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Set in Poland during WWII, this richly detailed historical novel for adults narrates the stories of twin sisters Antonina and Helena Dabrowska, residents of Warsaw, the capital city.

Though the 17-year-old sisters had known hardship—their mother died when they were young and their father had enlisted in the Polish Army to fight the Germans—nothing could have prepared them for the terror, deprivation and indignity of living under German occupation. Antonina and Helena look on in horror as German forces slowly, then relentlessly assault the Jewish population, finally creating within the city limits a walled-in ghetto for Jews.

When Antonina learns that Marek, the man she loves, has been forced into the ghetto along with his family, she risks her life to bring them supplies. Behind the ghetto walls she sees a world beyond imagining: “What sort of mad universe was this where children begged for bread and corpses lay like refuse in the streets?”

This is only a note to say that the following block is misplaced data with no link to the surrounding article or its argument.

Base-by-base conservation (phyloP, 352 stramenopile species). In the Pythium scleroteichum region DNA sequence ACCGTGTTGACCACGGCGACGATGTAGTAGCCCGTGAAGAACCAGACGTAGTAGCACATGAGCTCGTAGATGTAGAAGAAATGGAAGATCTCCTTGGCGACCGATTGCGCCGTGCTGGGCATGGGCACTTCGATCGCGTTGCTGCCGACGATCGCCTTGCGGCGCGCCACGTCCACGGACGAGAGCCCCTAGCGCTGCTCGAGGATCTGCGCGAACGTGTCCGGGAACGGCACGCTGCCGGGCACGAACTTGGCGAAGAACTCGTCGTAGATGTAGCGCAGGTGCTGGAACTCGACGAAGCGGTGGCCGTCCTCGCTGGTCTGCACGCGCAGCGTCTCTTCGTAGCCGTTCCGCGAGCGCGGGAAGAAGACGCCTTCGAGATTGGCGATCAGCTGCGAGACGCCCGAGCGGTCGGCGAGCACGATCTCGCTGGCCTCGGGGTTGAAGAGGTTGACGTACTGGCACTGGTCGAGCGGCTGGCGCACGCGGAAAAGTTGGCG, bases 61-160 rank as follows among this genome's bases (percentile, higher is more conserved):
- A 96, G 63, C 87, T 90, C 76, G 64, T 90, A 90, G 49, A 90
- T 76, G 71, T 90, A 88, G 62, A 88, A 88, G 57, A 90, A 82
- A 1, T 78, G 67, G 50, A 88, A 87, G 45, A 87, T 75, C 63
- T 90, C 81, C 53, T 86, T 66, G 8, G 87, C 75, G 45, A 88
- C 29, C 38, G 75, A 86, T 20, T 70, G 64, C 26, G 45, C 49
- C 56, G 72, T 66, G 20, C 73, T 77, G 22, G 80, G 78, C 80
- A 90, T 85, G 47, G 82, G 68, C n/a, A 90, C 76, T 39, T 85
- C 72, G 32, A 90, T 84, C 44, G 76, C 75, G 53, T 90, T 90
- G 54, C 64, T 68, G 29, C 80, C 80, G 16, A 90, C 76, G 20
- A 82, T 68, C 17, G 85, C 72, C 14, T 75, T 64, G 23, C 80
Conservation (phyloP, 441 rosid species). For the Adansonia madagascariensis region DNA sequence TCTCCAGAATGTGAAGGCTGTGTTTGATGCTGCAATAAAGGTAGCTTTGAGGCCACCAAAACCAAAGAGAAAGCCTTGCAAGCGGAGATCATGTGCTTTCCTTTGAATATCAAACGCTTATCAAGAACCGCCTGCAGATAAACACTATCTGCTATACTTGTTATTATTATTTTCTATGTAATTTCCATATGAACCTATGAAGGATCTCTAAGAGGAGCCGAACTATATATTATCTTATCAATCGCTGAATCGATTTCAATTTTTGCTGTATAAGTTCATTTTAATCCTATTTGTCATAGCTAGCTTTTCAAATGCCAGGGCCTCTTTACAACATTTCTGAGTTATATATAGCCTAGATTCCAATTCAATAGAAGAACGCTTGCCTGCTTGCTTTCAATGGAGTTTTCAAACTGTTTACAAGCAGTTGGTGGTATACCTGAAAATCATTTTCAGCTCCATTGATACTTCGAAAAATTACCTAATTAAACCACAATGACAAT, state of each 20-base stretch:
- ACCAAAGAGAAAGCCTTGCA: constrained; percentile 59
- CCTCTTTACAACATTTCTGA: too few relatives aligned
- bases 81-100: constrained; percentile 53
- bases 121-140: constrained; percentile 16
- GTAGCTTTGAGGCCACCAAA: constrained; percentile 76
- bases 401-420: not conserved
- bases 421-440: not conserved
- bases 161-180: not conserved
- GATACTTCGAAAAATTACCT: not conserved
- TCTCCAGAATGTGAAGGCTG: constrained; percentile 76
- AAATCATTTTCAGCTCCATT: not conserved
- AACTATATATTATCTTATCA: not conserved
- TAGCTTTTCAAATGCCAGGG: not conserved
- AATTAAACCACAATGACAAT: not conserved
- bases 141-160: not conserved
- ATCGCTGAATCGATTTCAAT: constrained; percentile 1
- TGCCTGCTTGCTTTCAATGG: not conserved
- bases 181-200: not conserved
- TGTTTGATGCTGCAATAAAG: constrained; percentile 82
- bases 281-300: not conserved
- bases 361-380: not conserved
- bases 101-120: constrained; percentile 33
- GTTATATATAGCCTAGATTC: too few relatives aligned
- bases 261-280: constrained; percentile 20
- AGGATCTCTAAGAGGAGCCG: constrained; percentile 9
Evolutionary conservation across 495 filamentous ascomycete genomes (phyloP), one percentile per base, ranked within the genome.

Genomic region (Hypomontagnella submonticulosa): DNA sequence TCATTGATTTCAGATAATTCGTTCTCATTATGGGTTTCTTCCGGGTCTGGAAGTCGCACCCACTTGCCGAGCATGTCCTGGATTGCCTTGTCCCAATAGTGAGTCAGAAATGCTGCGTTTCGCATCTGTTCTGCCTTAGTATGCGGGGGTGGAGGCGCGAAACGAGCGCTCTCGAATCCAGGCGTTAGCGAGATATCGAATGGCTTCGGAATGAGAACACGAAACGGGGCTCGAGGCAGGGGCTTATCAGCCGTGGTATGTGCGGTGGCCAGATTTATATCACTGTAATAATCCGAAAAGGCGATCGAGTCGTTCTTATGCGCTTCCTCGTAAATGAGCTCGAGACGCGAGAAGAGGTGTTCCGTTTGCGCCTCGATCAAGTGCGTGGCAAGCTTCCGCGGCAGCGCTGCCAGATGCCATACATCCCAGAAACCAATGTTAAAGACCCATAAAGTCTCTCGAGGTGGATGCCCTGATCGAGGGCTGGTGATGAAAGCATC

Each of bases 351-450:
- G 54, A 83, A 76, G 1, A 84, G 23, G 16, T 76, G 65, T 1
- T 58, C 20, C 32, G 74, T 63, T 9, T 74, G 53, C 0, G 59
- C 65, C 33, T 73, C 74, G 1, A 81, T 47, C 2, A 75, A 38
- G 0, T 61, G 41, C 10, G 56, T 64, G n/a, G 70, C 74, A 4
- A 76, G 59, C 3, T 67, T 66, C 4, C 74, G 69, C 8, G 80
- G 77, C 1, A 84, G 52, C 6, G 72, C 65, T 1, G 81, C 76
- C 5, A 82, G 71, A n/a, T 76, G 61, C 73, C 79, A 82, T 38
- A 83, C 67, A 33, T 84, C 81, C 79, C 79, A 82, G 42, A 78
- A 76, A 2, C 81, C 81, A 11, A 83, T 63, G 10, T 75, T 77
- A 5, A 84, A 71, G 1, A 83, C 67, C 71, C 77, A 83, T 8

As children, Antonina and Helena’s father had taught them that “if a man is drowning, you cannot simply stand on the shore and pity him. You must dive into the water and try to pull him out, even if you cannot swim, or else how can you call yourself a human being?” Now, remembering their father’s exhortation, Antonina and Helena each make choices that involve great danger and lead to a devastating rift in their relationship. Antonina becomes involved in an underground network of people who smuggle Jewish children out of the ghetto to relocate them to safer places. At the same time, Helena is drawn to serve in Poland’s secret army.

Author Amanda Barratt offers readers a vast portrait—geographically, physically and emotionally—of what war does to nations, to interpersonal relationships, and to individuals. Also, she deftly explores the spiritual landscape of war—how it might cause people to turn away from God, how it could force people to reconsider their closest relationships, and how it might throw people on the mercy of God as they seek God with renewed desperation and fervor.


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